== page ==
Eight actresses — Amy Poehler, Emma Stone, Emma Watson, Laura Dern, Meryl Streep, Michelle Williams, Shailene Woodley, and Susan Sarandon arrived at the 2018 Golden Globes accompanied by female activists on the red carpet.
Williams, who spearheaded the cause, brought along Tarana Burke, creator of the “Me Too” movement and co-founder of youth organization Just Be Inc.
“We’re here [tonight] because of Tarana,” Williams told Ryan Seacrest on the red carpet Sunday night.
“I thought that I would have to raise my daughter to learn how to protect herself in a dangerous world, and I think because of the work that Tarana has done and the work that I’m learning how to do, we actually have the opportunity to hand our children a different world,” Williams added.
Burke told Seacrest she started #MeToo “out of necessity.” The movement originated in 2006 to reach sexual assault survivors in underprivileged communities, and has garnered even more traction after an onslaught of sexual misconduct allegations came out against film executive Harvey Weinstein and others were empowered to share their own stories of sexual harassment and abuse.
In a statement from the advocates who have pledged their support to Time’s Up, a new coalition of actresses, agents, lawyers and others who came up with this year’s all-black dress code, the group of eight says their “goal in attending the Golden Globes is to shift the focus back to survivors and on systemic, lasting solutions.”
“This moment in time calls for us to use the power of our collective voices to find solutions that leave no woman behind,” the statement read.
Of her time at the Globes, Burke also told Seacrest that the “moment is so powerful because we stand at the collision of these two worlds,” later adding that it’s more of “a collaboration of these two worlds.”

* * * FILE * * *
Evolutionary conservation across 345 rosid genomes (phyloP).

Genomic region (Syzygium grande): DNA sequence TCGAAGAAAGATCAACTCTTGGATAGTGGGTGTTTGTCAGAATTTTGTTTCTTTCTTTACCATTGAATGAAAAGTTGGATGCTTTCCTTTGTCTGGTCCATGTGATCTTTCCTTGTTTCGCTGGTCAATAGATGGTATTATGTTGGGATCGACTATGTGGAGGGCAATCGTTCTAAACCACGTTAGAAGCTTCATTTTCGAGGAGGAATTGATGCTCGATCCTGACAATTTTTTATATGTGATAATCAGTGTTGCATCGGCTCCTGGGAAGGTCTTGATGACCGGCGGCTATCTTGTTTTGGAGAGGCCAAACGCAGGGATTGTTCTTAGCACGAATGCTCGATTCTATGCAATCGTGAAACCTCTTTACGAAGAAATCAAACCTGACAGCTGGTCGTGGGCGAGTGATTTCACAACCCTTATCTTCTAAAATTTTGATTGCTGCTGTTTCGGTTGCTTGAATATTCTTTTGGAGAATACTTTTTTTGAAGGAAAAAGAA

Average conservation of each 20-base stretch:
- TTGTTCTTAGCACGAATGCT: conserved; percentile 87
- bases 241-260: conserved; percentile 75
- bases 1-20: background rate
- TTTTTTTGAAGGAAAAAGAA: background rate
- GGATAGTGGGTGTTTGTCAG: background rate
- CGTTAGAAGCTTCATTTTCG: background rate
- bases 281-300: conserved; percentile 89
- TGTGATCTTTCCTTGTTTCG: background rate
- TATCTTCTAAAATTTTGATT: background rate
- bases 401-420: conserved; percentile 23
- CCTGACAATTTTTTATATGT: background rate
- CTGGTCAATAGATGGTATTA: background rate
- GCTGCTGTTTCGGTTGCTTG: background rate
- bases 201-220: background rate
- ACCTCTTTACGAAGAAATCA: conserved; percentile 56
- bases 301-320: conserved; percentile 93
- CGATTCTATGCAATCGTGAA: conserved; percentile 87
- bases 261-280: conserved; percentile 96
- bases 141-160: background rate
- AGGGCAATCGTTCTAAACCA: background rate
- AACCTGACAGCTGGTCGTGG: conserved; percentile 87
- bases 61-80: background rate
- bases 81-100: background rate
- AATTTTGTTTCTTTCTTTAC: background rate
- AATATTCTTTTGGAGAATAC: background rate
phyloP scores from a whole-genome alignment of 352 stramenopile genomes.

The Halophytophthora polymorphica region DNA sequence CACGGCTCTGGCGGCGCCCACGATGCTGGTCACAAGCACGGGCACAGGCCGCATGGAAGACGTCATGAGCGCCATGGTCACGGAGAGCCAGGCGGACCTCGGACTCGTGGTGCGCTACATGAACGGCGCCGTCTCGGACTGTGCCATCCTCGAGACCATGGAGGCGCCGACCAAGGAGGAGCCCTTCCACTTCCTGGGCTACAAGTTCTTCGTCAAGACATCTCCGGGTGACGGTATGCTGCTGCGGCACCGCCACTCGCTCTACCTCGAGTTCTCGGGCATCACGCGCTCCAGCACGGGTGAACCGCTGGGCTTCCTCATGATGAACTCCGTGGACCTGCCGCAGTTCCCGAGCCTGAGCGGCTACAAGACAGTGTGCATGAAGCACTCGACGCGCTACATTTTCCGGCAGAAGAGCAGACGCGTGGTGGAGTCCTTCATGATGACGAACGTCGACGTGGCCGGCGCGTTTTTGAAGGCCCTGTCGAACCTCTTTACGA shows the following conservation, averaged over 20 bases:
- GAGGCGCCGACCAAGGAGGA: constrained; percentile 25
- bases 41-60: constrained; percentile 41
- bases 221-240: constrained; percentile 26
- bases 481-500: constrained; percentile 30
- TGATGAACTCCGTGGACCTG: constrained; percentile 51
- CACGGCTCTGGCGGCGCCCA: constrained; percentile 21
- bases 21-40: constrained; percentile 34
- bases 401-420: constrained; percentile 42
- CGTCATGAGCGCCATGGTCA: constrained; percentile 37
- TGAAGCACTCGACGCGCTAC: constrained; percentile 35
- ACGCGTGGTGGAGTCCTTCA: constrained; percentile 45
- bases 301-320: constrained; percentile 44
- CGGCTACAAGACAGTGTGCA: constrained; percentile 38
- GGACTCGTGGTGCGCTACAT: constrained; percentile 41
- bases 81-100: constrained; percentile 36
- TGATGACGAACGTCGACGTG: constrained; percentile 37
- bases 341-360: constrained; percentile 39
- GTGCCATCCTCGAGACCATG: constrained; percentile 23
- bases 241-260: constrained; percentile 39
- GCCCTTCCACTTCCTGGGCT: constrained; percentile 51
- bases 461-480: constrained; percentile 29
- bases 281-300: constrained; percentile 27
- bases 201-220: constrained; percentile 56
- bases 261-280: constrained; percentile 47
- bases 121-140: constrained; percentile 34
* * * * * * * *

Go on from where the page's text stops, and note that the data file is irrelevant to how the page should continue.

Other activists at the Globes include:
- Saru Jayaraman, president of Restaurant Opportunities Centers (ROC) United and ROC Action and director of the Food Labor Research Center at UC Berkeley (alongside Amy Poehler)
- Billie Jean King, founder of the Billie Jean King Leadership Initiative and co-founder of World TeamTennis (alongside Emma Stone)
- Marai Larasi, the executive director of Imkaan, a black feminist network organization (alongside Emma Watson)
- Ai-jen Poo, the director of the National Domestic Workers Alliance and co-director of the Caring Across Generations Campaign (alongside Meryl Streep)
- Calina Lawrence, a member of the Suquamish Tribe and advocate for Native Treaty Rights, the “Mni Wiconi” movement led by the Standing Rock Sioux Tribe and the #NoLNG253 movement led by the Puyallup Tribe (alongside Shailene Woodley)
- Rosa Clemente, political commentator and journalist (alongside Susan Sarandon)
- Mónica Ramírez, co-founder of Alianza Nacional de Campesinas (alongside Laura Dern)
Larasi told Seacrest on the red carpet that her view on the night was that it’s “a critical moment.”
“We’re saying women in Hollywood have an opportunity to amplify the issues and shine a light on things and, actually, that’s incredibly important,” she said.